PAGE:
Date: Thursday, Sept. 28
Time: 4:30 pm
Location: Room 143 Arts Building, 9 Campus Dr., Saskatoon
Free and open to the public
About this event
Japan’s Relations with North Korea and its Implications on Japanese National Security by Dr. Seung Hyok Lee (PhD)
Japanese security is undergoing a significant transformation as a result of the unending missile/nuclear provocations from North Korea and the increasingly threatening rise of China. Although the biggest current concern around Japanese security is understandably focused on the US-China rivalry in the Asia-Pacific region and Japan’s role within that framework, I will argue that North Korea constitutes an equally significant factor in deciding the trajectory of Japanese national security thinking. Worsening images of North Korea in the minds of the Japanese public have provided both society and government with a rationale for Japan’s gradual post-Cold War security transformations. In this talk, I will first provide a historical overview of Japan-North Korea interactions on both the social and political levels, highlighting the fact that North Korea-related issues have been embedded in Japanese domestic politics throughout the postwar period. I will also emphasize the significance of the 2000s in transforming the nature of the bilateral relations in the minds of Japanese public. I will conclude the talk explaining how such historical trajectory has led to the current Japanese reaction to North Korean security threats, and the unlikeliness of improved bilateral relations in the foreseeable future.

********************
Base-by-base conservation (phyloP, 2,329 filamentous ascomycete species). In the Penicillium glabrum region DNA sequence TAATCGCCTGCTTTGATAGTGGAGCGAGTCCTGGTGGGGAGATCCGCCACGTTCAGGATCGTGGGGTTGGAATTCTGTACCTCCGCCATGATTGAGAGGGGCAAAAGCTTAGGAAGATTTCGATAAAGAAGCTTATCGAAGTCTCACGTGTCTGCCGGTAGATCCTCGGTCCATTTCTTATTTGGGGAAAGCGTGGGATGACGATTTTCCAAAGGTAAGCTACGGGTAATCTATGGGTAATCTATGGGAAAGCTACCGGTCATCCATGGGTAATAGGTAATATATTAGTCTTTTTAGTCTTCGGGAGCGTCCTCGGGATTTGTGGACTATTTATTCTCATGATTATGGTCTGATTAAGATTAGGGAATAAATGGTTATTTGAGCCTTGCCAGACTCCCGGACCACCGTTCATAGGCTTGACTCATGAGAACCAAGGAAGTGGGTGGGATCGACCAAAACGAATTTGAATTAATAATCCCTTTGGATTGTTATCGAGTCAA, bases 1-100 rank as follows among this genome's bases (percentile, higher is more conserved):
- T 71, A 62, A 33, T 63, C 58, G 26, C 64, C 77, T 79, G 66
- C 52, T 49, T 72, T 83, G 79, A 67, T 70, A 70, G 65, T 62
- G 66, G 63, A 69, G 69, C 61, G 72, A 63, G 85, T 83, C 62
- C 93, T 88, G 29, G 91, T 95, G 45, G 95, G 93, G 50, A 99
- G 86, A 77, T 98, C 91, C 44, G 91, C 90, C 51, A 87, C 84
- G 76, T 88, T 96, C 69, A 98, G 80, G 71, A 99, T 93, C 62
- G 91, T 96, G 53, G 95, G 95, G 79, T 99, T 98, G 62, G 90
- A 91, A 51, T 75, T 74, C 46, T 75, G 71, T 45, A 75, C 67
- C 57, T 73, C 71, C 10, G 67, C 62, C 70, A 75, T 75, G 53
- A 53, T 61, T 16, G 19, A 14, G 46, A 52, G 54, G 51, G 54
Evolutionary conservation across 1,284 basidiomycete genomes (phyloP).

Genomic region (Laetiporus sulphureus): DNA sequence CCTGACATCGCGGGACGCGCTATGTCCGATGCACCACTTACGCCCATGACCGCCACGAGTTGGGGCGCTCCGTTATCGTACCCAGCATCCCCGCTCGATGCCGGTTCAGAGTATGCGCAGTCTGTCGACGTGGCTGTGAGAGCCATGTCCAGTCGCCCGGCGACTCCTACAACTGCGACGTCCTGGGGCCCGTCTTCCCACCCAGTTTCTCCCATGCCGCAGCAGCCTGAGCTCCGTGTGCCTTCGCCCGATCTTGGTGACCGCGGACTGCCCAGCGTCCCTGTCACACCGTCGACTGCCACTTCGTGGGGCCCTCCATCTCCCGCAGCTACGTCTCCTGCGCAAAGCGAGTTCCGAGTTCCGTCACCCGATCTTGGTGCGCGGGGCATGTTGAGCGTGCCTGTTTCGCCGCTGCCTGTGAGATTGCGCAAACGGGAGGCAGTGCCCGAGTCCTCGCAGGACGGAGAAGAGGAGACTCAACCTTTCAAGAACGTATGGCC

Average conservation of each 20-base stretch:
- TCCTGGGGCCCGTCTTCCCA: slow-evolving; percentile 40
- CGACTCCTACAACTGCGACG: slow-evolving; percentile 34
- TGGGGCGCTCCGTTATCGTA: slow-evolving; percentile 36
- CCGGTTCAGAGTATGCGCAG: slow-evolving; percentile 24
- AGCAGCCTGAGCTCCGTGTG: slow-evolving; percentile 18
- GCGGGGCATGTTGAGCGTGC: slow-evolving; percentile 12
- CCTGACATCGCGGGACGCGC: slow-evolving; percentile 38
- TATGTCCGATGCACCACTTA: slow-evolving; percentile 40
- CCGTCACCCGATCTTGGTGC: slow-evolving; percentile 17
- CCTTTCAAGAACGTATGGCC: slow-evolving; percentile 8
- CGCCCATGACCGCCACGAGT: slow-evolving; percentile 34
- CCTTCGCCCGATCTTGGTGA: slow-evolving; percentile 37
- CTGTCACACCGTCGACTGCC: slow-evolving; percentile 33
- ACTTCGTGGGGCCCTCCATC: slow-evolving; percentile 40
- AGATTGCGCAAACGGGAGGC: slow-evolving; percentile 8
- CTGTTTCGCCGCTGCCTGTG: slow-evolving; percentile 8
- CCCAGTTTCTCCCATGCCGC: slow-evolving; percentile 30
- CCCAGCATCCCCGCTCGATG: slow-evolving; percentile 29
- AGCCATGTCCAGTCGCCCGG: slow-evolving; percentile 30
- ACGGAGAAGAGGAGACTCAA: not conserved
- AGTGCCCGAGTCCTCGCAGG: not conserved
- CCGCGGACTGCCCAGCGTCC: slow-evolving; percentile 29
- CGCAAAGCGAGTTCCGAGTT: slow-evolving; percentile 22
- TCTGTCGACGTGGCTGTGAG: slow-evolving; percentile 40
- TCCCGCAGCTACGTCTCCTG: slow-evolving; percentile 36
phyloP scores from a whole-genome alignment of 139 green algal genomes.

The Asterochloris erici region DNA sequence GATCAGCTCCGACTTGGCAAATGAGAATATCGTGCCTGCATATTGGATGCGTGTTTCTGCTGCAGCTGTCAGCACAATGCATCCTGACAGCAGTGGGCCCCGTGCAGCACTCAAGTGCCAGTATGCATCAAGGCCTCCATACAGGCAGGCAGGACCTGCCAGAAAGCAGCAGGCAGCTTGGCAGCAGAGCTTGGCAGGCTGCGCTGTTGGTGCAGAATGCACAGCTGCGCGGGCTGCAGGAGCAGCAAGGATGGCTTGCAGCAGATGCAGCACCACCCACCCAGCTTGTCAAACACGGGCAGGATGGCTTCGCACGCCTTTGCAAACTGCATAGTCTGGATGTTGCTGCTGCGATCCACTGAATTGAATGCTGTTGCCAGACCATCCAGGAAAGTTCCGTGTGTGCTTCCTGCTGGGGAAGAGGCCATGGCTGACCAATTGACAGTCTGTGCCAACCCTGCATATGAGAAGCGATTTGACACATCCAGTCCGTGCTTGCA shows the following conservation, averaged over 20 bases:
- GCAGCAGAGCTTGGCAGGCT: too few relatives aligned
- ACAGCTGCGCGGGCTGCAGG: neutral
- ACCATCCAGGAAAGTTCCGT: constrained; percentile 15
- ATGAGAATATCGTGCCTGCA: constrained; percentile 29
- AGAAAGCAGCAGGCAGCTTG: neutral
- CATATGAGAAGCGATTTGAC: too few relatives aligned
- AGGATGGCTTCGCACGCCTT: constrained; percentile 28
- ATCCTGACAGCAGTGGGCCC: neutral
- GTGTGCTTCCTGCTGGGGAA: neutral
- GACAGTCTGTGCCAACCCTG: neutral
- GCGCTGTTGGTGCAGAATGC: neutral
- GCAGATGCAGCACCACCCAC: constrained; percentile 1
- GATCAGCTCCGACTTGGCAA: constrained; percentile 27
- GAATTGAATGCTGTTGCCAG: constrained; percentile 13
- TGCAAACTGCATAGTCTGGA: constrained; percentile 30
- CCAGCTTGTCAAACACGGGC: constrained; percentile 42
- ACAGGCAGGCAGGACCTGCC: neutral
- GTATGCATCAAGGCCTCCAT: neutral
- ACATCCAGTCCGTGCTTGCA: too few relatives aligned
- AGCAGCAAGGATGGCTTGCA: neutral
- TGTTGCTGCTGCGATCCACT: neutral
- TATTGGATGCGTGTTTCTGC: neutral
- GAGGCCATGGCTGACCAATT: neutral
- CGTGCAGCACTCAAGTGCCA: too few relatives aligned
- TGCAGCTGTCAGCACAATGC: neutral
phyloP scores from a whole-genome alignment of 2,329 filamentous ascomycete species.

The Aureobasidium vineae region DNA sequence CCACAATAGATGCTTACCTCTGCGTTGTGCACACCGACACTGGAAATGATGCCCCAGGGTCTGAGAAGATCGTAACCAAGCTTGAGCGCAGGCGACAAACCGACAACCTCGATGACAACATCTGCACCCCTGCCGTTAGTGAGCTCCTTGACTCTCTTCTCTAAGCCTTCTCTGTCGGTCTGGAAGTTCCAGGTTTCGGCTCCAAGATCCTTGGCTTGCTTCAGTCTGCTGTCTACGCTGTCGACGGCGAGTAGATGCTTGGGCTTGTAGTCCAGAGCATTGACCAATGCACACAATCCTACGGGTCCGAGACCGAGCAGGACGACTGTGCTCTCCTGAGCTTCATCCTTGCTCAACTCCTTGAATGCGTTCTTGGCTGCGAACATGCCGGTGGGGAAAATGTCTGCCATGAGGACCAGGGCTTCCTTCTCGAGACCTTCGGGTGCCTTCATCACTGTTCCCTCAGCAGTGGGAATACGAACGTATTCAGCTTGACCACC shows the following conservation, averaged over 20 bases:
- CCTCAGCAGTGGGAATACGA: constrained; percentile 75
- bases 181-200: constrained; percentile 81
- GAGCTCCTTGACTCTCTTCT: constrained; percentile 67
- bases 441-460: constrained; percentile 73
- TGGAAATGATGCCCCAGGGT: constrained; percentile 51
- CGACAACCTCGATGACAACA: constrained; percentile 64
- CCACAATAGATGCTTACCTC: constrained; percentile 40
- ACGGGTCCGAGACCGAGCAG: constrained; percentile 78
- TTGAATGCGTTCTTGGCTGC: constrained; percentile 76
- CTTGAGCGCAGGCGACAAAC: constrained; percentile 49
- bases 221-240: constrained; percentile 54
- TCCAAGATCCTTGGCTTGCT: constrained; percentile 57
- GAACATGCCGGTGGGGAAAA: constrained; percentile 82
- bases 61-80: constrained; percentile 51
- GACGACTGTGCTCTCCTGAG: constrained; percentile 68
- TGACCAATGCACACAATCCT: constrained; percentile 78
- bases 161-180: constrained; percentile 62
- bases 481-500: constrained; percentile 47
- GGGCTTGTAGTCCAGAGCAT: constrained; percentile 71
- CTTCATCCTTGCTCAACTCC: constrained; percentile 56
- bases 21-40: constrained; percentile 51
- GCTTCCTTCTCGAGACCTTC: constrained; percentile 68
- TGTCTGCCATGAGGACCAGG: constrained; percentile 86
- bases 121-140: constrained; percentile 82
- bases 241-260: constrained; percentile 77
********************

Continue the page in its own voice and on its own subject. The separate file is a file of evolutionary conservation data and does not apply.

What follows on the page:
Seung Hyok Lee is an associate professor at the Faculty of International Studies, Tohoku Gakuin University, Sendai, Japan. Previously, he worked at the University of Toronto, University of Waterloo, Hokkaido University, and The Hebrew University of Jerusalem. Lee received his PhD in international relations from the University of Toronto, MA from Waseda University, Japan, and BA from Yonsei University, Korea. His research interest is domestic society’s influence on publicized foreign policy issues via collective identity and national narratives, with his main focus on Japan and the Korean Peninsula. He is the author of Japanese Society and the Politics of the North Korean Threat (University of Toronto Press, 2016).
This talk, sponsored by the Department of Political Studies at the University of Saskatchewan and the Canadian International Council (CIC) - Saskatoon Branch, is the opening keynote presentation of the Japan Studies Association of Canada (JSAC) 2023 conference. JSAC is very grateful to the Japan Foundation for its financial support.
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